Biodegradable Cisplatin Polymer in Limb-Sparing Surgery for Canine Osteosarcoma
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Background: The rate of local recurrence of osteosarcoma after limb-sparing surgery in dogs and humans has been reported up to 28%. The primary purpose of this study was to determine whether a biodegradable cisplatin-containing implant (OPLA-Pt), inserted into the limb-sparing surgery site at the time of surgery, would decrease the rate of local recurrence. Secondary aims included evaluation of systemic toxicity associated with the release of cisplatin from the implant and identification of prognostic factors associated with limb-sparing surgery for osteosarcoma in dogs.
Methods: Eighty dogs with spontaneously occurring osteosarcoma were treated with limb-sparing surgery. They were randomized to receive the biodegradable implant either without cisplatin (control group) or with cisplatin (OPLA-Pt group) and were targeted to receive four doses of an adjuvant cisplatin chemotherapy protocol.
Results: Although this was not statistically significant (P = .071), dogs in the OPLA-Pt group were 53.5% less likely to develop local recurrence than dogs in the control group. There were no significant differences in systemic toxicity between treatment arms. Incomplete surgical resection, absence of infection, and fewer than four doses of adjuvant chemotherapy had a significant correlation with local recurrence and survival according to univariate analyses, although only incomplete surgical resection remained significant for local recurrence after multivariate analysis.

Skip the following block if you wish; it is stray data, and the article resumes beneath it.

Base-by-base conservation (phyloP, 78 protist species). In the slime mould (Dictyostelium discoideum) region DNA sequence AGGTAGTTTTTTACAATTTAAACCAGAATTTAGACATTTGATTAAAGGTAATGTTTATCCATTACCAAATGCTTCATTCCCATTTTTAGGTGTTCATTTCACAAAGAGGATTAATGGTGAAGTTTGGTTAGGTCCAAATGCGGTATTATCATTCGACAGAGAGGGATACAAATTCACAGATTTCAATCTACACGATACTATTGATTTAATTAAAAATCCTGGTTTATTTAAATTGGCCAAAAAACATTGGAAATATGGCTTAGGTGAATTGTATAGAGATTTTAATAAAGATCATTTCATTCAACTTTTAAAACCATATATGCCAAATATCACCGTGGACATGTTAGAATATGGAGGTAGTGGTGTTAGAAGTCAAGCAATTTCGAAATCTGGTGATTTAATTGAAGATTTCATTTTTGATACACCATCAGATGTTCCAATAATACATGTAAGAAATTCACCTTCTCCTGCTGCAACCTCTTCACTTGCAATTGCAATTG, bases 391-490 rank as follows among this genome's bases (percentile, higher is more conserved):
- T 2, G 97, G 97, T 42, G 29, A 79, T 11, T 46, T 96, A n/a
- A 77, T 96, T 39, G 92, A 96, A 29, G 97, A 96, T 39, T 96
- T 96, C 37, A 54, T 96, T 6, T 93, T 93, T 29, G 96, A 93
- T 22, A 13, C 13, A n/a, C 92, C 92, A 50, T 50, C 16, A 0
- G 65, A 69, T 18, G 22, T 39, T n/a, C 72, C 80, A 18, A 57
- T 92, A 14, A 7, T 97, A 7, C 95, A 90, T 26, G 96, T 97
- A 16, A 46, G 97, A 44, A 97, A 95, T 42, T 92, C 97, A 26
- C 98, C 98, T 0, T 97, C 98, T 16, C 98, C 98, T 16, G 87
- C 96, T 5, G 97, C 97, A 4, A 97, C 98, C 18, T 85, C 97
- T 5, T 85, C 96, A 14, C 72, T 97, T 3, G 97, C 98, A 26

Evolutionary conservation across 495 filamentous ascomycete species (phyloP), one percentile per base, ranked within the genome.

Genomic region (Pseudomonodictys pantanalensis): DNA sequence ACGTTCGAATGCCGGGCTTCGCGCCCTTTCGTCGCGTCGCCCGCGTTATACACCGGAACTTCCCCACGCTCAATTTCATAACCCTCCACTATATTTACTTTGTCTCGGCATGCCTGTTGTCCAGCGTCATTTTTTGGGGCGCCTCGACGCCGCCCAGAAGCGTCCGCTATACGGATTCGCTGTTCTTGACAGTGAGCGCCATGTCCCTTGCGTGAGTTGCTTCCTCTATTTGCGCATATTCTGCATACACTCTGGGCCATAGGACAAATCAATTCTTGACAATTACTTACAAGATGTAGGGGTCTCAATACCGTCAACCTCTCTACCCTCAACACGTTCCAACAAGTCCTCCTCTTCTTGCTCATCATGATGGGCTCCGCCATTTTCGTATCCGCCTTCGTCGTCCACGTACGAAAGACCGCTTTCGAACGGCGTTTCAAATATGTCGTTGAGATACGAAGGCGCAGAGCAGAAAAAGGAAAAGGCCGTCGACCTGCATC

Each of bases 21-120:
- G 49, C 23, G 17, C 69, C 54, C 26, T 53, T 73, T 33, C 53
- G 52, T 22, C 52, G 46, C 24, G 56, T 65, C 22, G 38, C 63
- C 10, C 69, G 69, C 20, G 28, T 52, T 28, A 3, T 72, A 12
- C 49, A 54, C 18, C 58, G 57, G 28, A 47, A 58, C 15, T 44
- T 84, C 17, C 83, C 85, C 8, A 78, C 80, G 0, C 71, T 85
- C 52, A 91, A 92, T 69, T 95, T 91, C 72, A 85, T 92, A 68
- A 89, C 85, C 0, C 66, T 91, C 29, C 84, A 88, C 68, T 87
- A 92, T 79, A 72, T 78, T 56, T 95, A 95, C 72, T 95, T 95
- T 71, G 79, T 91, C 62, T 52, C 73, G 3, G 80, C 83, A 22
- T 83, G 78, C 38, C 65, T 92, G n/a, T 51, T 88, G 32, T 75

Conclusions: Local tumor recurrence may be decreased after limb-sparing surgery by use of biodegradable implants impregnated with chemotherapeutic agents.
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- Biodegradable Cisplatin Polymer in Limb-Sparing Surgery for Canine Osteosarcoma
Annals of Surgical Oncology
Volume 11, Issue 7 , pp 705-713
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- Print ISSN
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- Limb-sparing surgery
- Local chemotherapy
- Local tumor recurrence
- Industry Sectors
- Author Affiliations
- 1. Departments of Clinical Sciences, College of Veterinary Medicine and Biomedical Sciences, Colorado State University, Fort Collins, Colorado
- 6. Animal Cancer Center, Colorado State University Veterinary Teaching Hospital, 300 West Drake Road, Fort Collins, CO, 80523
- 2. Departments of Microbiology, Immunology, and Pathology, College of Veterinary Medicine and Biomedical Sciences, Colorado State University, Fort Collins, Colorado
- 3. Comprehensive Cancer Center, Biostatistics and Computing, Duke University Medical Center, Durham, North Carolina
- 4. Kensey Nash Corporation, Exton, Pennsylvania
- 5. National Research Council, Washington, DC